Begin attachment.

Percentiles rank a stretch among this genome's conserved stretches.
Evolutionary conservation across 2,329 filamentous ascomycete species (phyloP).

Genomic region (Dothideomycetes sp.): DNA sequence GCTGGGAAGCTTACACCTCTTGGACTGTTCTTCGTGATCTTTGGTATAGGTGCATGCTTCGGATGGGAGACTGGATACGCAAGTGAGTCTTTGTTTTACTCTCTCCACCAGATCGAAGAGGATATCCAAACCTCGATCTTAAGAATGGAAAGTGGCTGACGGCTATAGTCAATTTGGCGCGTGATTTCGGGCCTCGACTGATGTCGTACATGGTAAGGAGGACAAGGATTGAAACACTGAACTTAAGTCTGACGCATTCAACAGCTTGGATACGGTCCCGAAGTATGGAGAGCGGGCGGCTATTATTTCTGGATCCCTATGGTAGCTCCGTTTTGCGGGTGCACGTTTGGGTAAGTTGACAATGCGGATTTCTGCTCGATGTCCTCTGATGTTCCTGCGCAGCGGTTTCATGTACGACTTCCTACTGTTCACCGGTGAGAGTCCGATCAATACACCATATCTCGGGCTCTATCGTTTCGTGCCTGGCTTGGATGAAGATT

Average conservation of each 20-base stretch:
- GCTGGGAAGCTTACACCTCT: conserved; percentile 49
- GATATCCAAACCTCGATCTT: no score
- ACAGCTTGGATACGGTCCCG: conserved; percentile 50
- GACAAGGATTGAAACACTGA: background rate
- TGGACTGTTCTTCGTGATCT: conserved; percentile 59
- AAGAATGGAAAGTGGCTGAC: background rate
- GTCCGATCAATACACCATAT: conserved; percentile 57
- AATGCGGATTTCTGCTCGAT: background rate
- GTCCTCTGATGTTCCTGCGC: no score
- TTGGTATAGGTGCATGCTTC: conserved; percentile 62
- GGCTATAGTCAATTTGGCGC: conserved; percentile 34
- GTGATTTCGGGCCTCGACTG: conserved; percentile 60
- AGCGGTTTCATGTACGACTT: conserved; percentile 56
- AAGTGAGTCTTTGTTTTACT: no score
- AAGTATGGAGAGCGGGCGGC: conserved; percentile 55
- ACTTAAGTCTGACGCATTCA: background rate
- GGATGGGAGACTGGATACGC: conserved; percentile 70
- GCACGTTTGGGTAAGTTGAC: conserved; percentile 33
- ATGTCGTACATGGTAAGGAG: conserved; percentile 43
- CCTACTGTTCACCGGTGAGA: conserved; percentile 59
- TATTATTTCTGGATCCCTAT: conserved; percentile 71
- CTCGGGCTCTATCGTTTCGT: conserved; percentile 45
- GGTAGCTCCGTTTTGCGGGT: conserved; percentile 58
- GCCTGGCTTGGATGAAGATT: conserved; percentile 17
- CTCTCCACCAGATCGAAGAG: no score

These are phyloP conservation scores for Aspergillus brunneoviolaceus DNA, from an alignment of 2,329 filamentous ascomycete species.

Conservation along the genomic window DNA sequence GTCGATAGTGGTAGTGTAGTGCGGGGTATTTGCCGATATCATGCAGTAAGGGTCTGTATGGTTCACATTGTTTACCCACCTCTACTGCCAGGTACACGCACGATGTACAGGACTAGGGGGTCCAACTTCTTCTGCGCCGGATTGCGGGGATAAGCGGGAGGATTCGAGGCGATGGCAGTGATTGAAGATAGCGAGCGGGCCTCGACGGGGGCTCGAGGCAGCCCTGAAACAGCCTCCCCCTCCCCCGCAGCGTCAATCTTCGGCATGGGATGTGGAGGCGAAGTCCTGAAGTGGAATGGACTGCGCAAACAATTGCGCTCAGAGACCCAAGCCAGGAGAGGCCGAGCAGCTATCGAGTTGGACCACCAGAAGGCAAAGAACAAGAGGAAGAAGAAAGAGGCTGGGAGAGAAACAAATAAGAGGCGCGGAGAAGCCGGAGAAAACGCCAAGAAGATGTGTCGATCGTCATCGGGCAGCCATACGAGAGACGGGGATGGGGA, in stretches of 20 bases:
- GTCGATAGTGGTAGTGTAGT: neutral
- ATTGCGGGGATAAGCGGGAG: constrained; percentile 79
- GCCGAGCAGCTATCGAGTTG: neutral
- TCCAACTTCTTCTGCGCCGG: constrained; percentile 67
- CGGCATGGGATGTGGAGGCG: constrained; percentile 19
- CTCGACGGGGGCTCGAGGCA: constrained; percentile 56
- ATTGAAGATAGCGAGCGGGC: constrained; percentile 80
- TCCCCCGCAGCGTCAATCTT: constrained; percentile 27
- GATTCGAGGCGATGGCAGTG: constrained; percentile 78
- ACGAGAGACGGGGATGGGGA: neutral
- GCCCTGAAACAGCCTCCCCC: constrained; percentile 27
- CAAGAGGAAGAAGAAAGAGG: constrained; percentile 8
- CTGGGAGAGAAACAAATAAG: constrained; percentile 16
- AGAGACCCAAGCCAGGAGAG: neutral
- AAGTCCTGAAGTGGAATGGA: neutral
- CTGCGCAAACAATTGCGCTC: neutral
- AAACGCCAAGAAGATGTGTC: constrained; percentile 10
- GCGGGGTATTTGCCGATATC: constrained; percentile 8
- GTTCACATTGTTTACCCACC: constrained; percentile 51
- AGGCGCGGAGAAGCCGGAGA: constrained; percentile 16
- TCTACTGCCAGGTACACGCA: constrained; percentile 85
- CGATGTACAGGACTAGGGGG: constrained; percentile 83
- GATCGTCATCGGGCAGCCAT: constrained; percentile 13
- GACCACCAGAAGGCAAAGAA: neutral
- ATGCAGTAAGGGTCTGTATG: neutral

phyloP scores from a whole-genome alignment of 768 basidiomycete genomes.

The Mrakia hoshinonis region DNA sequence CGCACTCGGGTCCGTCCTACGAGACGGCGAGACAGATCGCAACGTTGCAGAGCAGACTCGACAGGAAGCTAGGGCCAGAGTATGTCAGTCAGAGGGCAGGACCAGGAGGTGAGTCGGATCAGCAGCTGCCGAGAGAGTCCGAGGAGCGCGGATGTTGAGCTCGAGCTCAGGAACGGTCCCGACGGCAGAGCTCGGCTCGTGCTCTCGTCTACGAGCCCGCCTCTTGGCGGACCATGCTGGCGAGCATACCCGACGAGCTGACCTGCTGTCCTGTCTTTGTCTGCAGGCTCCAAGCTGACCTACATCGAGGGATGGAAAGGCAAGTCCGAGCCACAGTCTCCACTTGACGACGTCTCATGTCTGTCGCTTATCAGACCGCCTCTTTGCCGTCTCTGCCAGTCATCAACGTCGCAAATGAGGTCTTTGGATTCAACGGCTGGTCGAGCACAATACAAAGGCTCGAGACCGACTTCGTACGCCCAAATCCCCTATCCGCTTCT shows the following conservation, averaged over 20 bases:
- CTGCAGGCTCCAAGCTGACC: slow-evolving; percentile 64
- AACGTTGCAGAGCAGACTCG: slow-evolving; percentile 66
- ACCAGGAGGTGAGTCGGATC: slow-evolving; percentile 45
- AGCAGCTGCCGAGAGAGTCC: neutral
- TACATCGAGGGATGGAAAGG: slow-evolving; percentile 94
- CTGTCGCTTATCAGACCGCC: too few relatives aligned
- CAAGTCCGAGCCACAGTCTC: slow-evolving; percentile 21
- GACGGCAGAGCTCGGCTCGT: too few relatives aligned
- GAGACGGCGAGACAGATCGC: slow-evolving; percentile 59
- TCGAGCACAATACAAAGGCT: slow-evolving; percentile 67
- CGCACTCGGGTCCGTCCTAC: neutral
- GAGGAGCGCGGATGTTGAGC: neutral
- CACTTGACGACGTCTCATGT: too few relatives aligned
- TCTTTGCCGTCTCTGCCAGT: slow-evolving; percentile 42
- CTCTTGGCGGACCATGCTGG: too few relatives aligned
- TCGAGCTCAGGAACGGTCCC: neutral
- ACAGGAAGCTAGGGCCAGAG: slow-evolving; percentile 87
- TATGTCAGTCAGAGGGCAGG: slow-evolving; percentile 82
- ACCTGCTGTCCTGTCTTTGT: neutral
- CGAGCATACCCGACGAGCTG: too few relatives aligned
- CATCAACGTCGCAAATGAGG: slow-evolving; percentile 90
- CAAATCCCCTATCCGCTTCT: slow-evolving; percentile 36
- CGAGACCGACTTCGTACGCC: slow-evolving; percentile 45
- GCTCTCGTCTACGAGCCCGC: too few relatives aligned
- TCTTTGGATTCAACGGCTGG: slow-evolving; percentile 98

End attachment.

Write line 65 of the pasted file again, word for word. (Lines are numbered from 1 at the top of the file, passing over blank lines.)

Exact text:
- CAAGTCCGAGCCACAGTCTC: slow-evolving; percentile 21